Does length matter?
Of course it matters (and not only if you forget how short your cute new skirt is, and bend over), but exactly how it matters depends on mood, desire, whim, commitment level, and even the comfort of your bed. So many factors to consider. Sometimes you want it long and thick. Sometimes, not so much.
No, I’m not talking about collecting sex-toys of different sizes to suit your whim de quim (although I support that idea) or whether longer or thicker has more to do with how much fun you get from a particular cock.
I’m talking about short stories versus novellas versus novels. And since my mind spends so much time in the gutter I pay income tax to the Rat King of the Sewers, I’m talking specifically about erotic versions of the above.
But the cock/fiction analogy doesn’t really hold, other than the appeal of being able to weave some penis and sex-toy innuendos into what’s basically a post about reading and writing. Stories, novellas, and novels aren’t very much like cocks. They’re more like sexual encounters, or even relationships.
Whether you’re the reader or the writer, you embark on an adventure that requires more or less commitment, more or less attention. You’re exploring, seeking pleasure and satisfaction, and often some more complex elements as well… suspense, romance, growth, connection, knowledge. And whether you’re the writer or the reader, the other “partner” is with you, not just along for the ride, but the reason for the ride. Readers can’t read without writers. And writers can certainly write without an audience, but like masturbation, it’s a different form of gratification than having a partner, a lover… a reader. (Not always worse, but different, and after a while it can get lonely and frustrating.)
You don’t want the same thing from every literary “relationship.” Luckily, readers and writers can enjoy variety without guilt, regret, confusion, calendar-juggling, or anything worse than lots of bookstore charges on the old credit card bill. Reading and writing are wide open to explore—although after a while you may find you have definite preferences, as you do in the bedroom.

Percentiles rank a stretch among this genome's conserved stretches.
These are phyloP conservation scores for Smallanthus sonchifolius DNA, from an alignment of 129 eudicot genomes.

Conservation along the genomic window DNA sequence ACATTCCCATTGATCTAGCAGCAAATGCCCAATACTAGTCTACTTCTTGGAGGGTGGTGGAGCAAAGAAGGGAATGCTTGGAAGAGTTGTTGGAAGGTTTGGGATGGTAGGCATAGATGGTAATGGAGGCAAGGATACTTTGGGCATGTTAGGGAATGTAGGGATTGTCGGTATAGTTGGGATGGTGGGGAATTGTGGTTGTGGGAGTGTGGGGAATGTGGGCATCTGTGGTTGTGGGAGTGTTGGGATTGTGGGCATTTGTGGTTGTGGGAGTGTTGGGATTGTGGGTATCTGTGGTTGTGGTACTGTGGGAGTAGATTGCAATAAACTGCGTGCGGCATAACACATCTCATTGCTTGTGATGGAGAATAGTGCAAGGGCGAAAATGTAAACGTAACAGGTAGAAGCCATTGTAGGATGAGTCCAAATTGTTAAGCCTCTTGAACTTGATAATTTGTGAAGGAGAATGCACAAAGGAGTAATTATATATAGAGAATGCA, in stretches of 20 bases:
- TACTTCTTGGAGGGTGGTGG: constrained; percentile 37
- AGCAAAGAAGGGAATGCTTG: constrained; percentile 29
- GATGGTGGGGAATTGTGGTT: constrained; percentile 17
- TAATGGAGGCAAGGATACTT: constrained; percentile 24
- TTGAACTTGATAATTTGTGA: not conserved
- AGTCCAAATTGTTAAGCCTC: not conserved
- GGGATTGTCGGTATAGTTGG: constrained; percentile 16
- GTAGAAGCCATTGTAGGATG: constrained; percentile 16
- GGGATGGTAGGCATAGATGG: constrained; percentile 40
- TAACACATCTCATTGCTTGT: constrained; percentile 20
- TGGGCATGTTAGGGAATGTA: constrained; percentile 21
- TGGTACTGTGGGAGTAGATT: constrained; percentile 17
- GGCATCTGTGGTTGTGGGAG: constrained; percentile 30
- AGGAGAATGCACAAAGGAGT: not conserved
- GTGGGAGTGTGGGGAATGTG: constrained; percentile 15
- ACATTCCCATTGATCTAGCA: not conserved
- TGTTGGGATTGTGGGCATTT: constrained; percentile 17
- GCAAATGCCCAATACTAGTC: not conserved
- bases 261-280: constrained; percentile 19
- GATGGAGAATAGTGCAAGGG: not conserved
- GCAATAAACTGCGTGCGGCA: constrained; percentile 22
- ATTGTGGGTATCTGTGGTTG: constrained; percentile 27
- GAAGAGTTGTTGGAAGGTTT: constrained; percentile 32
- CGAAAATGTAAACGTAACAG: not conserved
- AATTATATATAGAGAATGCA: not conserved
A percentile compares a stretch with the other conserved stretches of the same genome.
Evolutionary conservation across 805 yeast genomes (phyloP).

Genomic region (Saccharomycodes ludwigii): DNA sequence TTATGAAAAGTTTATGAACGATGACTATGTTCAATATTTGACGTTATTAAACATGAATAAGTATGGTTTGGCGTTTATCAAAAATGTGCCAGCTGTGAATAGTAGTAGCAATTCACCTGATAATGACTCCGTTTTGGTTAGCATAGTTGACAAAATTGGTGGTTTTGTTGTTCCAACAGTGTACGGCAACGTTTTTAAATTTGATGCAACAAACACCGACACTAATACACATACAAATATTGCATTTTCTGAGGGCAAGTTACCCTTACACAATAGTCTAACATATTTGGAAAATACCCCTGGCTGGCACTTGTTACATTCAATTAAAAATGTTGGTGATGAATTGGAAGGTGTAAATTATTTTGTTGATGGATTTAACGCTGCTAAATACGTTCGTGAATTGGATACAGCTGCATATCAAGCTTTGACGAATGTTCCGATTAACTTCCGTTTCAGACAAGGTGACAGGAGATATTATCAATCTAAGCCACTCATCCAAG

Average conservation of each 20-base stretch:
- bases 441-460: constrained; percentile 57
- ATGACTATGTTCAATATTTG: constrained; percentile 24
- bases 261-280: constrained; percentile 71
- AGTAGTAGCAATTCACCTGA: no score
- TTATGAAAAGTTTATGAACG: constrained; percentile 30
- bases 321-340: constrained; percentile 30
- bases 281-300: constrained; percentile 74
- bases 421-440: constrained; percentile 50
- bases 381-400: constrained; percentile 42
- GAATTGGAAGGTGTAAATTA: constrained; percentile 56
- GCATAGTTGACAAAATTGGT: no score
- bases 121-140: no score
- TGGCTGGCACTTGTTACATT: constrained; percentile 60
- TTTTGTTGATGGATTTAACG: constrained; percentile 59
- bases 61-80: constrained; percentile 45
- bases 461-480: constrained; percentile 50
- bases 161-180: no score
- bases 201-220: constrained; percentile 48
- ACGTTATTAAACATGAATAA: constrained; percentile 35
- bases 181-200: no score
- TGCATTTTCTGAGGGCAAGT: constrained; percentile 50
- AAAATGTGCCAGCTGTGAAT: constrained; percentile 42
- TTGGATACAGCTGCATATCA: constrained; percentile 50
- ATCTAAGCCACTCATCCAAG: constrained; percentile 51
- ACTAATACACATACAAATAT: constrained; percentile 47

Sometimes you want a quickie, a little slice of something sexy and fun. Maybe you want to rev up for a real-life date, or to make the most of a quick pocket of alone time to, well, get yourself off. Maybe you want to explore something a little different, say BSDM or Rubber Sex, but don’t to commit to something long and involved when you’re not sure you’ll like it. Short erotic fiction is what you want then. It can be a flash-fiction quickie, the reading equivalent of a stolen encounter in the supply room, or the slightly more leisurely 2500-word afternoon delight where you have time for some foreplay, some tenderness, some connection, but it’s still really about the action. Or maybe you’ve managed to set aside more time for your “encounter” and can enjoy 4000-6000 words, like the Black Lace Wicked Words anthologies…more setting, richer characterization, more depth, and of course more sexy details. It's like having a leisurely date where you take the time to tease and flirt and get to know each other better before going home to rip each other’s clothes off.